Laptop on home desk showing what companies must do to secure data as workers transition to working from home in a pandemic

Cybersecurity in a Pandemic: What Companies Must Do to Secure Sensitive Data and Information as Workers Transition to Working From Home

The spread of the novel coronavirus (COVID-19) has been swift and its impact on the Colorado workplace has been unprecedented and severe. With millions of employees quickly transitioning to working from home, companies must incorporate sound cyber and data security practices into their work-from-home strategy and train employees accordingly.

Working from home brings security concerns that are unique to those seen in a traditional office setting. While working from home, employees may be accessing or transmitting trade secrets, personal information of individuals, and other confidential information. Exposure of trade secrets or confidential business information can cause expensive damages or loss to a company. Exposure of personal information can potentially trigger state or federal data breach notification laws, damage a company’s reputation in the community, result in costly regulatory fines, and expose individuals to identity theft. Moreover, cybercriminals are using the confusion and misinformation regarding the pandemic to scam unsuspecting individuals, take money, and access confidential information.

Data privacy is another concern. Companies conducting business in Colorado must also abide by Colorado’s privacy and cybersecurity laws, which require all companies handling personal identifying information to implement and maintain reasonable security procedures and practices. Colorado law also requires that companies develop a written policy for the destruction or proper disposal of those paper and electronic documents. Companies handling the personal identifying information of individuals in California or the European Union must abide by even more stringent data privacy laws.

In order to mitigate these and other concerns, businesses should take care to train employees and adopt practices as to the following:

  • Avoid Coronavirus scams: Advise employees to avoid scammers and watch for websites selling products claiming to cure or prevent the Coronavirus disease. Be on alert for fraudulent emails, texts, or social media posts claiming to be from the Center for Disease Control (CDC), the World Health Organization (WHO), or other government entities which state that they have information regarding the disease and request personal information or money. Do not click on links from unknown sources.
  • Use secure WiFi connections: Ask employees to ensure that their Wi-Fi connection is secure. Prohibit the use of public WiFi, including networks used in airports, restaurants, or apartment buildings, and require the use of password-protected home WiFi. If it is impossible to access a safe Wi-Fi network, connect via a Virtual Private Network (VPN) or use your mobile device as a Wi-Fi hotspot.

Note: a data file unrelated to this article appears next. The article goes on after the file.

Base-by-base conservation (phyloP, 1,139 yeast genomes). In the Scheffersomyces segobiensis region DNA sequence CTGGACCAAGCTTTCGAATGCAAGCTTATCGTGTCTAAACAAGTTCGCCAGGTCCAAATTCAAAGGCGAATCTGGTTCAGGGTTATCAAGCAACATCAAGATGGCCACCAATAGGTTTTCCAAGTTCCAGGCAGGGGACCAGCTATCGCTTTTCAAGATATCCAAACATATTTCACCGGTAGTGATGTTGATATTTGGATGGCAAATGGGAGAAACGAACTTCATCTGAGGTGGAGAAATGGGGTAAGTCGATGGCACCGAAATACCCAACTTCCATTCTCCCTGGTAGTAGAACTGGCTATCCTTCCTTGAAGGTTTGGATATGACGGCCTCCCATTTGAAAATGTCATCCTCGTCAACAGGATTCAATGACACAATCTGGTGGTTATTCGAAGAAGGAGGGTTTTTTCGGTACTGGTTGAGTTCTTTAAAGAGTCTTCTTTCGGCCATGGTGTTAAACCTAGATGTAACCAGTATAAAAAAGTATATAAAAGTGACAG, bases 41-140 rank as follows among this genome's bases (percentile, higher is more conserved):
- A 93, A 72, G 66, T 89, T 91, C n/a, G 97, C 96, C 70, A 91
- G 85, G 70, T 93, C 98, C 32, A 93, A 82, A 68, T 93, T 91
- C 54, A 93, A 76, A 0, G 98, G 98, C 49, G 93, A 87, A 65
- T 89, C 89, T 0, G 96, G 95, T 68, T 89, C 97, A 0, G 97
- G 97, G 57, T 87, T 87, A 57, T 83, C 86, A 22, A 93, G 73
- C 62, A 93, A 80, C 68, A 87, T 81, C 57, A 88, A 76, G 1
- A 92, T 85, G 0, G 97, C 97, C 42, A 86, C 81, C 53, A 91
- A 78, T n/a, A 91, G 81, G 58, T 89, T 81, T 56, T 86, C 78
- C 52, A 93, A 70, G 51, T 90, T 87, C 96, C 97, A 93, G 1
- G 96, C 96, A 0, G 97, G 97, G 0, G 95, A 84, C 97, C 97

• Standardize cybersecurity software: Require employees to use employer-provided security software on all devices and to use the latest manufacturer software updates prior to permitting access to any remote systems.
  • Secure access to the company server: Require multifactor authentication upon each login to a company portal and only allow remote access through a virtual private network (VPN) with strong end-to-end encryption. Require employees to use unique passwords, which must be changed every three months.
  • Off-network communications: As teams move to working from home, other modes of communication, including phone, email, and instant messaging will replace in-person meetings. Employees may be tempted to communicate with each other via informal communications platforms, such as text messaging on personal devices and direct messaging on social media accounts. Inform employees that these communication methods are not secure and pose risks when used to discuss work-related matters, and prohibit their use.
  • Allow access to sensitive data on a “needs to know” basis: Companies should review who has access to sensitive data and information. Employees should only be given access to the specific data systems that are necessary to fulfill the obligations and duties of their jobs.
  • Keep devices under lock and key: Prohibit working from public places where third parties can view screens and printed documents. Remind employees to never leave a device unattended and to secure their homes if devices containing sensitive information are inside. Require employees carrying devices in vehicles to take devices with them or lock devices in the trunk during stops, and to never leave them in the vehicle overnight. Due to the lack of availability of new mobile devices during the quarantine period, thefts of mobile devices are expected to increase.
#Cybercriminals are using the confusion and misinformation on Coronavirus pandemic to run #scams, take money, and access confidential data. #cybersecurity #respectdata Click to Tweet

These steps are not exhaustive. Depending on the industry or the needs of the business, companies may be required to adopt greater practices; companies may also be subject to more stringent laws and regulations. For example, health plans, health care clearinghouses, and health care providers dealing with personal health information will also be subject to the Health Insurance Portability and Accountability Act (HIPAA). The Coronavirus pandemic has posed a difficult batch of cybersecurity challenges and vulnerabilities for Colorado companies. Businesses must take steps to get ahead of these risks, safeguard their sensitive information and data, and protect themselves.